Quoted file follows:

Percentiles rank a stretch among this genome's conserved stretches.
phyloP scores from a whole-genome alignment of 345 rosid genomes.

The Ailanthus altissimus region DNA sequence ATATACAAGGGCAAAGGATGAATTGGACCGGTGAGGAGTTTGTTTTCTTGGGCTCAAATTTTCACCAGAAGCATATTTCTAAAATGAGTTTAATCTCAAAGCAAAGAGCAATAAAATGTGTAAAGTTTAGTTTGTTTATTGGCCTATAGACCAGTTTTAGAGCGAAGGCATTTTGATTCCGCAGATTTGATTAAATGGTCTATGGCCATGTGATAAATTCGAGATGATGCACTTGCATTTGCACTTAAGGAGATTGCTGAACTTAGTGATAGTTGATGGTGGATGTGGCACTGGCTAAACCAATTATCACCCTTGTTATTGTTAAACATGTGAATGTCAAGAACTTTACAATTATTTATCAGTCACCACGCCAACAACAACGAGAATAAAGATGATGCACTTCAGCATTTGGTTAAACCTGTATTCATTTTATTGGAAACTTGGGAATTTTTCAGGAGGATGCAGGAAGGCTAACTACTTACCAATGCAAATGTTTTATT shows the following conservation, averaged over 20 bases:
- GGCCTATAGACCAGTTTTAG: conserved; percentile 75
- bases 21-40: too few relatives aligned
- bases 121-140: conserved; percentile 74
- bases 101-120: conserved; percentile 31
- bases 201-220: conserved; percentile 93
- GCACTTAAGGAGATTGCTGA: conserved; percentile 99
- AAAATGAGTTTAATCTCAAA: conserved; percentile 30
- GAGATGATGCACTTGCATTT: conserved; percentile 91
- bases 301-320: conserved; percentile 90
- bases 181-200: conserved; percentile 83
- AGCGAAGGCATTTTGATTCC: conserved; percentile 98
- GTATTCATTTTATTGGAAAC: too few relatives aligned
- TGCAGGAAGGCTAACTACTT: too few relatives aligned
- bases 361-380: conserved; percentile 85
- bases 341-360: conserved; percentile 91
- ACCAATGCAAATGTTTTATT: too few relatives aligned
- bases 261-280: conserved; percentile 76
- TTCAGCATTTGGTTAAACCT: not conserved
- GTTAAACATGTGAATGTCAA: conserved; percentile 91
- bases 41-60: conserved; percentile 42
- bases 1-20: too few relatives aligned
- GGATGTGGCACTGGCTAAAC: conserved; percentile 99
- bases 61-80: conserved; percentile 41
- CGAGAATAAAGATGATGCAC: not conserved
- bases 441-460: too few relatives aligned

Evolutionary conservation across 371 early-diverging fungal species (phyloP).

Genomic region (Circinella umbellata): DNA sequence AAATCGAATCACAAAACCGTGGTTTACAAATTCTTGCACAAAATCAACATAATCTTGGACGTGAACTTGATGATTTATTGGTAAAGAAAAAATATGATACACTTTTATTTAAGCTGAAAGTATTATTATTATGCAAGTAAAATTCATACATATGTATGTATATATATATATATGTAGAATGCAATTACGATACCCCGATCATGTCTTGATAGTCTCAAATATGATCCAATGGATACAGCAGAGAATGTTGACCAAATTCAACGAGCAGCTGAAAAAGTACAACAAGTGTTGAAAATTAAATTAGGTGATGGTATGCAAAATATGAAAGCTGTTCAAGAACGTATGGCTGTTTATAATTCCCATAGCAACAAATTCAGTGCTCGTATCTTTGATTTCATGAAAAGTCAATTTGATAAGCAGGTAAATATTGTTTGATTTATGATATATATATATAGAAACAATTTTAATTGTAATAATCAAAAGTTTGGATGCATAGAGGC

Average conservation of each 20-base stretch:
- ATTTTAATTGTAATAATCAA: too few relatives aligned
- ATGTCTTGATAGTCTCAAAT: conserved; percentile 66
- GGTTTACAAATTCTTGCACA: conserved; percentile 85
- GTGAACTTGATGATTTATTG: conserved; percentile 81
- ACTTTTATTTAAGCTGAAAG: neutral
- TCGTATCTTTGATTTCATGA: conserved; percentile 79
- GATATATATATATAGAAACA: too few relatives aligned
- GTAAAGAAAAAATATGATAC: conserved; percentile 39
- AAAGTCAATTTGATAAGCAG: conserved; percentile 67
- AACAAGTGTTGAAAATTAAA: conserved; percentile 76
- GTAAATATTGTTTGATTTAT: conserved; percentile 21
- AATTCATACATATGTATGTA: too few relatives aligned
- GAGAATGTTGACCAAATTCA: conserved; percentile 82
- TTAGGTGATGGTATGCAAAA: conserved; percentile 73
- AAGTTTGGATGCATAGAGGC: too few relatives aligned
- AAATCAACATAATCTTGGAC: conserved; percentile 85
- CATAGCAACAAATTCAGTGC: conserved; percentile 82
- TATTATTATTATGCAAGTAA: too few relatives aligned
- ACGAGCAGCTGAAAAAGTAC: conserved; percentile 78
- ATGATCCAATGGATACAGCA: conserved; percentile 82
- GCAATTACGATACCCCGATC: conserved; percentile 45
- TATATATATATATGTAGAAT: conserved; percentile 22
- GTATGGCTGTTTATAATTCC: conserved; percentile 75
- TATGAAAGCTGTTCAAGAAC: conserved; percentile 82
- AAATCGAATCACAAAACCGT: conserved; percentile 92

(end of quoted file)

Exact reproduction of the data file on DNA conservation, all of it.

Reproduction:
Percentiles rank a stretch among this genome's conserved stretches.
phyloP scores from a whole-genome alignment of 345 rosid genomes.

The Ailanthus altissimus region DNA sequence ATATACAAGGGCAAAGGATGAATTGGACCGGTGAGGAGTTTGTTTTCTTGGGCTCAAATTTTCACCAGAAGCATATTTCTAAAATGAGTTTAATCTCAAAGCAAAGAGCAATAAAATGTGTAAAGTTTAGTTTGTTTATTGGCCTATAGACCAGTTTTAGAGCGAAGGCATTTTGATTCCGCAGATTTGATTAAATGGTCTATGGCCATGTGATAAATTCGAGATGATGCACTTGCATTTGCACTTAAGGAGATTGCTGAACTTAGTGATAGTTGATGGTGGATGTGGCACTGGCTAAACCAATTATCACCCTTGTTATTGTTAAACATGTGAATGTCAAGAACTTTACAATTATTTATCAGTCACCACGCCAACAACAACGAGAATAAAGATGATGCACTTCAGCATTTGGTTAAACCTGTATTCATTTTATTGGAAACTTGGGAATTTTTCAGGAGGATGCAGGAAGGCTAACTACTTACCAATGCAAATGTTTTATT shows the following conservation, averaged over 20 bases:
- GGCCTATAGACCAGTTTTAG: conserved; percentile 75
- bases 21-40: too few relatives aligned
- bases 121-140: conserved; percentile 74
- bases 101-120: conserved; percentile 31
- bases 201-220: conserved; percentile 93
- GCACTTAAGGAGATTGCTGA: conserved; percentile 99
- AAAATGAGTTTAATCTCAAA: conserved; percentile 30
- GAGATGATGCACTTGCATTT: conserved; percentile 91
- bases 301-320: conserved; percentile 90
- bases 181-200: conserved; percentile 83
- AGCGAAGGCATTTTGATTCC: conserved; percentile 98
- GTATTCATTTTATTGGAAAC: too few relatives aligned
- TGCAGGAAGGCTAACTACTT: too few relatives aligned
- bases 361-380: conserved; percentile 85
- bases 341-360: conserved; percentile 91
- ACCAATGCAAATGTTTTATT: too few relatives aligned
- bases 261-280: conserved; percentile 76
- TTCAGCATTTGGTTAAACCT: not conserved
- GTTAAACATGTGAATGTCAA: conserved; percentile 91
- bases 41-60: conserved; percentile 42
- bases 1-20: too few relatives aligned
- GGATGTGGCACTGGCTAAAC: conserved; percentile 99
- bases 61-80: conserved; percentile 41
- CGAGAATAAAGATGATGCAC: not conserved
- bases 441-460: too few relatives aligned

Evolutionary conservation across 371 early-diverging fungal species (phyloP).

Genomic region (Circinella umbellata): DNA sequence AAATCGAATCACAAAACCGTGGTTTACAAATTCTTGCACAAAATCAACATAATCTTGGACGTGAACTTGATGATTTATTGGTAAAGAAAAAATATGATACACTTTTATTTAAGCTGAAAGTATTATTATTATGCAAGTAAAATTCATACATATGTATGTATATATATATATATGTAGAATGCAATTACGATACCCCGATCATGTCTTGATAGTCTCAAATATGATCCAATGGATACAGCAGAGAATGTTGACCAAATTCAACGAGCAGCTGAAAAAGTACAACAAGTGTTGAAAATTAAATTAGGTGATGGTATGCAAAATATGAAAGCTGTTCAAGAACGTATGGCTGTTTATAATTCCCATAGCAACAAATTCAGTGCTCGTATCTTTGATTTCATGAAAAGTCAATTTGATAAGCAGGTAAATATTGTTTGATTTATGATATATATATATAGAAACAATTTTAATTGTAATAATCAAAAGTTTGGATGCATAGAGGC

Average conservation of each 20-base stretch:
- ATTTTAATTGTAATAATCAA: too few relatives aligned
- ATGTCTTGATAGTCTCAAAT: conserved; percentile 66
- GGTTTACAAATTCTTGCACA: conserved; percentile 85
- GTGAACTTGATGATTTATTG: conserved; percentile 81
- ACTTTTATTTAAGCTGAAAG: neutral
- TCGTATCTTTGATTTCATGA: conserved; percentile 79
- GATATATATATATAGAAACA: too few relatives aligned
- GTAAAGAAAAAATATGATAC: conserved; percentile 39
- AAAGTCAATTTGATAAGCAG: conserved; percentile 67
- AACAAGTGTTGAAAATTAAA: conserved; percentile 76
- GTAAATATTGTTTGATTTAT: conserved; percentile 21
- AATTCATACATATGTATGTA: too few relatives aligned
- GAGAATGTTGACCAAATTCA: conserved; percentile 82
- TTAGGTGATGGTATGCAAAA: conserved; percentile 73
- AAGTTTGGATGCATAGAGGC: too few relatives aligned
- AAATCAACATAATCTTGGAC: conserved; percentile 85
- CATAGCAACAAATTCAGTGC: conserved; percentile 82
- TATTATTATTATGCAAGTAA: too few relatives aligned
- ACGAGCAGCTGAAAAAGTAC: conserved; percentile 78
- ATGATCCAATGGATACAGCA: conserved; percentile 82
- GCAATTACGATACCCCGATC: conserved; percentile 45
- TATATATATATATGTAGAAT: conserved; percentile 22
- GTATGGCTGTTTATAATTCC: conserved; percentile 75
- TATGAAAGCTGTTCAAGAAC: conserved; percentile 82
- AAATCGAATCACAAAACCGT: conserved; percentile 92